I think this has late-night talk show skit written all over it. Where do they draw the line? What it does it take to get that $10.00 fee? Exactly how mean or grouchy do you have to be?

I'm going to guess that ever since they posted that notice, they haven't tacked the $10 'mean fee' onto anyone's co-pay yet. Except, perhaps, for people over 60.

Monday, June 15, 2009

The Goode Family

In an effort to watch something other than sports this summer, we started watching a new show on ABC called The Goode Family. It's an animated show about an ultra-liberal, environmentally conscious family from Mike Judge of King of the Hill / Beavis and Butthead / Office Space fame. Sounds promising, right? Well...

The show isn't that bad. But the problem is, nobody's watching. To put it in perspective, five times as many "peak demographic" people - including me - were watching Game 7 of the Stanley Cup Final on NBC than were watching The Goode Family (source). Given how putrid NBC's hockey ratings have been the last few years, to lose by that much to a hockey game means your show has NO chance.

I think I can draw a few conclusions from this...

- Animated sitcoms don't work on any network except FOX.
- Animated sitcoms aren't funny unless the patriarch is stupid.
- Nobody cares about a family of responsible, educated, environmentally-friendly people.
- Every time I watch a show from the beginning, it flops. Most of the time, it flops in epic fashion. Greg the Bunny comes to mind.

So, once again, network television has let me down. Looks like I'll be watching more of the Weather Channel, Discovery, and National Geographic this summer.

Printer Ink

Back in "the day" - you know, five or six years ago - cartridges of printer ink cost over $30 each, even for the black/white ones. Now, they're only $15 or $20 each, or at least the ones I get are. Both then and now, I owned an HP printer.

So, why are the cartridges cheaper now? Has technological inflation made my printer obsolete, to the point where my ink is now cheaper? Or, do they now put half as much ink in each cartridge to fool you into thinking that printer ink is now cheaper, when really, it isn't? It does seem like I've been going through black cartridges more frequently than I used to. Conspiracy?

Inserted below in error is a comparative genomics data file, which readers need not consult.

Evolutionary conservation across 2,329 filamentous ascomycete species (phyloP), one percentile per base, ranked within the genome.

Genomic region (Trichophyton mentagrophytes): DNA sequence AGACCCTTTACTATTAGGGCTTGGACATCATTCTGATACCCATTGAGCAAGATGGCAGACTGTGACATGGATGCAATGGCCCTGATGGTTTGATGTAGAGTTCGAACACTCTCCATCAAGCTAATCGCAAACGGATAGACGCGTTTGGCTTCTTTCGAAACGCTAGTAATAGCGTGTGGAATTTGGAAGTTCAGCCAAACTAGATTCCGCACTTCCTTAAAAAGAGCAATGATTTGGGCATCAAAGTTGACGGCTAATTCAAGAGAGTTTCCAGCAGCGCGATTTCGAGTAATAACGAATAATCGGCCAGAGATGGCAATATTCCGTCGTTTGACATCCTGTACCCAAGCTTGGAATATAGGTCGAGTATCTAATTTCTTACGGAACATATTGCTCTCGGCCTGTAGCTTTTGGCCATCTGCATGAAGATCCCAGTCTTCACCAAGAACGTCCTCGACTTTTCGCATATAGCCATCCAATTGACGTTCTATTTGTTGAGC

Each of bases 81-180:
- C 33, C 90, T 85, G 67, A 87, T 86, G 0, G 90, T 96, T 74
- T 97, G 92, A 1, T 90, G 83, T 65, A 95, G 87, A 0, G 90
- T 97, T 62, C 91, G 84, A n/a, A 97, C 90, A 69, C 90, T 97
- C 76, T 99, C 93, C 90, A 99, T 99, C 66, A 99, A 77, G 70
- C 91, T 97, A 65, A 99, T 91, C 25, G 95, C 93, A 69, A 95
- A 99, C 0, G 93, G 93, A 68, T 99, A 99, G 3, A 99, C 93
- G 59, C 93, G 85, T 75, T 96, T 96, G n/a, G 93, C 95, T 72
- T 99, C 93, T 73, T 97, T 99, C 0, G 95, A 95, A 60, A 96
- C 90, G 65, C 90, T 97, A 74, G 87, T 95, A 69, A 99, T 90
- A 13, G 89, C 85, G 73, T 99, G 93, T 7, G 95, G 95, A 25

Sunday, June 14, 2009

Facebook Usernames

Facebook recently allowed you to create your own username, so that someone can visit you at "facebook.com/[username]". Whoopee.

As someone who only kind of, sort of uses Facebook, this doesn't do a whole lot for me. That said, it still would have been nice to get "facebook.com/chrisallen" or "facebook.com/caiman". It didn't actually occur to me that I could have logged on the minute Facebook put this into motion and been among the first to get a username. Instead, I just thought of it later that morning, after all of the "premium" names had already been taken. So, I grabbed "actionallen" for consistency. But my Facebook page isn't any better than what I have here or anywhere else on the internet, and there's nothing there for me to be particularly "proud" of, so I'm not linking to it.

Thursday, June 11, 2009

America's Top Public High Schools

Newsweek has a list of "America's Top Public High Schools". My high school (Fletcher HS) is ranked 133rd nationally. Yeah! Take that, Sandalwood! Up yours, Wolfson! #133 out of over 27,000 is pretty good, right? Well...